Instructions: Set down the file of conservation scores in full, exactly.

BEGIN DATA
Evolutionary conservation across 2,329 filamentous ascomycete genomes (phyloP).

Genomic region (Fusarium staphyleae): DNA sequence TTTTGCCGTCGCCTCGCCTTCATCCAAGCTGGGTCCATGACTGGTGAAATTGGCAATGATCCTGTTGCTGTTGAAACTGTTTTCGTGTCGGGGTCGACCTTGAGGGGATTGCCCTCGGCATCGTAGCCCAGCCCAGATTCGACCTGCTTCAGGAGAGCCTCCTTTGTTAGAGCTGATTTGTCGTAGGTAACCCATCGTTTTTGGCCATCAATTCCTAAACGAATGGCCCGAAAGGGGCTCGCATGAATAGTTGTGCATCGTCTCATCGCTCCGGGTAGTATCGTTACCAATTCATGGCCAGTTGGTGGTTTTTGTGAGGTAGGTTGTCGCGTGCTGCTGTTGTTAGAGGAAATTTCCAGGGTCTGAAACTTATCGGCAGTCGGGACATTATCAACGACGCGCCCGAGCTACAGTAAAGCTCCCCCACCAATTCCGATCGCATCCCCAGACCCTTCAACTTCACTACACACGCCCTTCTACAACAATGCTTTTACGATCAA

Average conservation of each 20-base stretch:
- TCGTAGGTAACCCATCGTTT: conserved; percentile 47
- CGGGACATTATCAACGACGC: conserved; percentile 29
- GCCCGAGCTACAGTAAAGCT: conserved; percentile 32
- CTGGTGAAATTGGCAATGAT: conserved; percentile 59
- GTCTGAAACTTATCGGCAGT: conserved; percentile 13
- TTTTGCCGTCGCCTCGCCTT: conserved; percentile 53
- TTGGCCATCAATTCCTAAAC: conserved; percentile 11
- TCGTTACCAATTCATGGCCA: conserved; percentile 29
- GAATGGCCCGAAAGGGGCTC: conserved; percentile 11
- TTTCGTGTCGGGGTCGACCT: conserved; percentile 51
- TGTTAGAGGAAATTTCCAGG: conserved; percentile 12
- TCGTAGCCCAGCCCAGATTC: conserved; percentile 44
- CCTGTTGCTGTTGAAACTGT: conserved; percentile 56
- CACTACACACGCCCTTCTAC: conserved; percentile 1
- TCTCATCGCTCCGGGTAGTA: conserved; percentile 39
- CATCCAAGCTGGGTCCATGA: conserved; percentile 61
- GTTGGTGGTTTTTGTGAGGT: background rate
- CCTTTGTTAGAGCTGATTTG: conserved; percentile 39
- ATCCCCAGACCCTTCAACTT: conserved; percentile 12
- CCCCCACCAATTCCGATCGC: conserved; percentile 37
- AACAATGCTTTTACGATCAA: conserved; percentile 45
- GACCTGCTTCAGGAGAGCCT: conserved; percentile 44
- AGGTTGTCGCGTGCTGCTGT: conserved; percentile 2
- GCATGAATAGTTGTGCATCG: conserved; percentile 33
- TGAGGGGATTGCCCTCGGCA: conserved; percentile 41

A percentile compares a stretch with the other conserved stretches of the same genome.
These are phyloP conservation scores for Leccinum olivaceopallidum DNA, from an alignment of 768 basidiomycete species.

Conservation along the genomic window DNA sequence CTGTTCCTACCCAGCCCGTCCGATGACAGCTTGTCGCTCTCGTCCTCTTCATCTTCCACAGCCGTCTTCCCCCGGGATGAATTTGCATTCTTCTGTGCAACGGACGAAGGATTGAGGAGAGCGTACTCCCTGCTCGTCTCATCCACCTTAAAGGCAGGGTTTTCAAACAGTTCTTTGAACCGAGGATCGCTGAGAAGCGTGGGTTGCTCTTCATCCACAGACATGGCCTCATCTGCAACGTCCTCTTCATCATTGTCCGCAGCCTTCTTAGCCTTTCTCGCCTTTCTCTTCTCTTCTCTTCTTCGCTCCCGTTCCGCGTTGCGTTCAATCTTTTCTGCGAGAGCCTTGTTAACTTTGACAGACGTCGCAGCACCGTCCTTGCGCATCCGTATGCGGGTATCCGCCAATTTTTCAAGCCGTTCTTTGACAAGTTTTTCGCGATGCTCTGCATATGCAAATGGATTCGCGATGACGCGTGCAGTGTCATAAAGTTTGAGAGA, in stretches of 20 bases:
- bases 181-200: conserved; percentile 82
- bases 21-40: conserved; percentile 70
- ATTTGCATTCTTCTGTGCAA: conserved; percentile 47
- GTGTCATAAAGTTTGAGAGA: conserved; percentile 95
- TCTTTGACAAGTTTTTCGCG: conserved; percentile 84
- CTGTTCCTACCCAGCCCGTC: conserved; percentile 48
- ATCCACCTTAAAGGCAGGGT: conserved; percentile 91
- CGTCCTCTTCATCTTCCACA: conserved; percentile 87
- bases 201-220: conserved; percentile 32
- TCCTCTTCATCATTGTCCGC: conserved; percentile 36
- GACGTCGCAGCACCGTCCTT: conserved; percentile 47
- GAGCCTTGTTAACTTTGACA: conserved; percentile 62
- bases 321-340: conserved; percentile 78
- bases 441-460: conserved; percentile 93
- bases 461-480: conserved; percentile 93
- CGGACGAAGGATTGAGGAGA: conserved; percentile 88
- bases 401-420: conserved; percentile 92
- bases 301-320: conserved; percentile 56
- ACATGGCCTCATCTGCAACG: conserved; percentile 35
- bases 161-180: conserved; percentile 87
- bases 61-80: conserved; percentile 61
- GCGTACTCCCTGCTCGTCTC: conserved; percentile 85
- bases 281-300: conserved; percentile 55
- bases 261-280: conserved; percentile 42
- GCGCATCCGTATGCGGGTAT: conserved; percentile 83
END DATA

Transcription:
Evolutionary conservation across 2,329 filamentous ascomycete genomes (phyloP).

Genomic region (Fusarium staphyleae): DNA sequence TTTTGCCGTCGCCTCGCCTTCATCCAAGCTGGGTCCATGACTGGTGAAATTGGCAATGATCCTGTTGCTGTTGAAACTGTTTTCGTGTCGGGGTCGACCTTGAGGGGATTGCCCTCGGCATCGTAGCCCAGCCCAGATTCGACCTGCTTCAGGAGAGCCTCCTTTGTTAGAGCTGATTTGTCGTAGGTAACCCATCGTTTTTGGCCATCAATTCCTAAACGAATGGCCCGAAAGGGGCTCGCATGAATAGTTGTGCATCGTCTCATCGCTCCGGGTAGTATCGTTACCAATTCATGGCCAGTTGGTGGTTTTTGTGAGGTAGGTTGTCGCGTGCTGCTGTTGTTAGAGGAAATTTCCAGGGTCTGAAACTTATCGGCAGTCGGGACATTATCAACGACGCGCCCGAGCTACAGTAAAGCTCCCCCACCAATTCCGATCGCATCCCCAGACCCTTCAACTTCACTACACACGCCCTTCTACAACAATGCTTTTACGATCAA

Average conservation of each 20-base stretch:
- TCGTAGGTAACCCATCGTTT: conserved; percentile 47
- CGGGACATTATCAACGACGC: conserved; percentile 29
- GCCCGAGCTACAGTAAAGCT: conserved; percentile 32
- CTGGTGAAATTGGCAATGAT: conserved; percentile 59
- GTCTGAAACTTATCGGCAGT: conserved; percentile 13
- TTTTGCCGTCGCCTCGCCTT: conserved; percentile 53
- TTGGCCATCAATTCCTAAAC: conserved; percentile 11
- TCGTTACCAATTCATGGCCA: conserved; percentile 29
- GAATGGCCCGAAAGGGGCTC: conserved; percentile 11
- TTTCGTGTCGGGGTCGACCT: conserved; percentile 51
- TGTTAGAGGAAATTTCCAGG: conserved; percentile 12
- TCGTAGCCCAGCCCAGATTC: conserved; percentile 44
- CCTGTTGCTGTTGAAACTGT: conserved; percentile 56
- CACTACACACGCCCTTCTAC: conserved; percentile 1
- TCTCATCGCTCCGGGTAGTA: conserved; percentile 39
- CATCCAAGCTGGGTCCATGA: conserved; percentile 61
- GTTGGTGGTTTTTGTGAGGT: background rate
- CCTTTGTTAGAGCTGATTTG: conserved; percentile 39
- ATCCCCAGACCCTTCAACTT: conserved; percentile 12
- CCCCCACCAATTCCGATCGC: conserved; percentile 37
- AACAATGCTTTTACGATCAA: conserved; percentile 45
- GACCTGCTTCAGGAGAGCCT: conserved; percentile 44
- AGGTTGTCGCGTGCTGCTGT: conserved; percentile 2
- GCATGAATAGTTGTGCATCG: conserved; percentile 33
- TGAGGGGATTGCCCTCGGCA: conserved; percentile 41

A percentile compares a stretch with the other conserved stretches of the same genome.
These are phyloP conservation scores for Leccinum olivaceopallidum DNA, from an alignment of 768 basidiomycete species.

Conservation along the genomic window DNA sequence CTGTTCCTACCCAGCCCGTCCGATGACAGCTTGTCGCTCTCGTCCTCTTCATCTTCCACAGCCGTCTTCCCCCGGGATGAATTTGCATTCTTCTGTGCAACGGACGAAGGATTGAGGAGAGCGTACTCCCTGCTCGTCTCATCCACCTTAAAGGCAGGGTTTTCAAACAGTTCTTTGAACCGAGGATCGCTGAGAAGCGTGGGTTGCTCTTCATCCACAGACATGGCCTCATCTGCAACGTCCTCTTCATCATTGTCCGCAGCCTTCTTAGCCTTTCTCGCCTTTCTCTTCTCTTCTCTTCTTCGCTCCCGTTCCGCGTTGCGTTCAATCTTTTCTGCGAGAGCCTTGTTAACTTTGACAGACGTCGCAGCACCGTCCTTGCGCATCCGTATGCGGGTATCCGCCAATTTTTCAAGCCGTTCTTTGACAAGTTTTTCGCGATGCTCTGCATATGCAAATGGATTCGCGATGACGCGTGCAGTGTCATAAAGTTTGAGAGA, in stretches of 20 bases:
- bases 181-200: conserved; percentile 82
- bases 21-40: conserved; percentile 70
- ATTTGCATTCTTCTGTGCAA: conserved; percentile 47
- GTGTCATAAAGTTTGAGAGA: conserved; percentile 95
- TCTTTGACAAGTTTTTCGCG: conserved; percentile 84
- CTGTTCCTACCCAGCCCGTC: conserved; percentile 48
- ATCCACCTTAAAGGCAGGGT: conserved; percentile 91
- CGTCCTCTTCATCTTCCACA: conserved; percentile 87
- bases 201-220: conserved; percentile 32
- TCCTCTTCATCATTGTCCGC: conserved; percentile 36
- GACGTCGCAGCACCGTCCTT: conserved; percentile 47
- GAGCCTTGTTAACTTTGACA: conserved; percentile 62
- bases 321-340: conserved; percentile 78
- bases 441-460: conserved; percentile 93
- bases 461-480: conserved; percentile 93
- CGGACGAAGGATTGAGGAGA: conserved; percentile 88
- bases 401-420: conserved; percentile 92
- bases 301-320: conserved; percentile 56
- ACATGGCCTCATCTGCAACG: conserved; percentile 35
- bases 161-180: conserved; percentile 87
- bases 61-80: conserved; percentile 61
- GCGTACTCCCTGCTCGTCTC: conserved; percentile 85
- bases 281-300: conserved; percentile 55
- bases 261-280: conserved; percentile 42
- GCGCATCCGTATGCGGGTAT: conserved; percentile 83